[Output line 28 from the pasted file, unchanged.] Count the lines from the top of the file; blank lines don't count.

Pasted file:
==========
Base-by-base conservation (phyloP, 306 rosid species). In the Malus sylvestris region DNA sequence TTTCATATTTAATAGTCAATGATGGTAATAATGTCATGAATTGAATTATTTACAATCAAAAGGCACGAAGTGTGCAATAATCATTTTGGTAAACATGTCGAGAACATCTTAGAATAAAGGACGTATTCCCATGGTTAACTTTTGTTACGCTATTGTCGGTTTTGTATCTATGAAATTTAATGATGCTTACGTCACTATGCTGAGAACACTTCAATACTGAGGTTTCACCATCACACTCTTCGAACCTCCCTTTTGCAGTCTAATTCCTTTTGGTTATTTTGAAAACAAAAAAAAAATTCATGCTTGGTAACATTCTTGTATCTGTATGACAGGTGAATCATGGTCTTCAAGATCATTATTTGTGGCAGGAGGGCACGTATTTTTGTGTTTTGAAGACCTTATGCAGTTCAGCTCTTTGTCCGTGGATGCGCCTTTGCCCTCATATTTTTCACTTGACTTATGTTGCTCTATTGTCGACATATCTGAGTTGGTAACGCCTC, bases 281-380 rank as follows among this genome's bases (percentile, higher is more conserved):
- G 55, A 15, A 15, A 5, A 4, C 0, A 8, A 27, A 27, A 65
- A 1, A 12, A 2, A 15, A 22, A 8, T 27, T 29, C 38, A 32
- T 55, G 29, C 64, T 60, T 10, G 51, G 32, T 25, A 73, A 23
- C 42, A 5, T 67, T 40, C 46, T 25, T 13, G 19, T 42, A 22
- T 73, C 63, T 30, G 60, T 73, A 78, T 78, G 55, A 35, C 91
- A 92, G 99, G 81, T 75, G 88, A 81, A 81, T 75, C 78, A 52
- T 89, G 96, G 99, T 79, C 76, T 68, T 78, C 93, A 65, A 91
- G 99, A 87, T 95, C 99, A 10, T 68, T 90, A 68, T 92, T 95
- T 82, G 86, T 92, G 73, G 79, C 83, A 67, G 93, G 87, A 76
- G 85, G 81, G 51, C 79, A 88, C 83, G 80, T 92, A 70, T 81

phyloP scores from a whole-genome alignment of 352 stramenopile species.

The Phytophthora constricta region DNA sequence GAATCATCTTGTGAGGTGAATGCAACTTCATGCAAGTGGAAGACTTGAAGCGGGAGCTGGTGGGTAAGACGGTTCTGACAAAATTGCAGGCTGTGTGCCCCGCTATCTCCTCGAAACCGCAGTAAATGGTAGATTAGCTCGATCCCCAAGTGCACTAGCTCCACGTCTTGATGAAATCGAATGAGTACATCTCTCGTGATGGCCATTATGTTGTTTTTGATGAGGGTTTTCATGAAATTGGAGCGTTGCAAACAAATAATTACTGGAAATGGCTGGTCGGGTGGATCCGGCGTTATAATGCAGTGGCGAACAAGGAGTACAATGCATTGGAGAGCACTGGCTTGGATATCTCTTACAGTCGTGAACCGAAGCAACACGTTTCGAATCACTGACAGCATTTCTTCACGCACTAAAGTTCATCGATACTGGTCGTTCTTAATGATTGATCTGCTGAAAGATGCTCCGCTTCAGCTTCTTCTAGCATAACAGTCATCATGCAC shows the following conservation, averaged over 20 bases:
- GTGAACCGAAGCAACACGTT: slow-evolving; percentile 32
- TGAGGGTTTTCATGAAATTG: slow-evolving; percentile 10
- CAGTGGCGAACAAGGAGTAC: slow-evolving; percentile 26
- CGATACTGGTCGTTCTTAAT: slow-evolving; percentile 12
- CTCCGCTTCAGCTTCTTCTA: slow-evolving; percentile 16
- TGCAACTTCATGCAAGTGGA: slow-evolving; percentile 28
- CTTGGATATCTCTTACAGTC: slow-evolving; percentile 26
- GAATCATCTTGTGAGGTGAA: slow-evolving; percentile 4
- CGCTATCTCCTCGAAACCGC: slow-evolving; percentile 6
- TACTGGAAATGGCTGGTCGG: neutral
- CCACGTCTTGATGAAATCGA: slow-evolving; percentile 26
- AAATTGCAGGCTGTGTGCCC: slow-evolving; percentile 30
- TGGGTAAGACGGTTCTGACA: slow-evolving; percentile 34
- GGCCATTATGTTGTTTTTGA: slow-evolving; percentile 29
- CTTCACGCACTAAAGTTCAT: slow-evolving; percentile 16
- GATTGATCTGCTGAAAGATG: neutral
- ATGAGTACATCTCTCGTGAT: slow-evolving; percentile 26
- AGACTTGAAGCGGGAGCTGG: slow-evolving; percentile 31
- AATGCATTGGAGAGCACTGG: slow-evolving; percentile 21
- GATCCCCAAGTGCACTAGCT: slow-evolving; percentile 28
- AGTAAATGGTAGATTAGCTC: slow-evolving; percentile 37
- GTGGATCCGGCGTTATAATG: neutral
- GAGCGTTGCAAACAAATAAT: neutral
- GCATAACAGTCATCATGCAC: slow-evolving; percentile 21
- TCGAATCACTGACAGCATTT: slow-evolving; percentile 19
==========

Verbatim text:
- CTTCACGCACTAAAGTTCAT: slow-evolving; percentile 16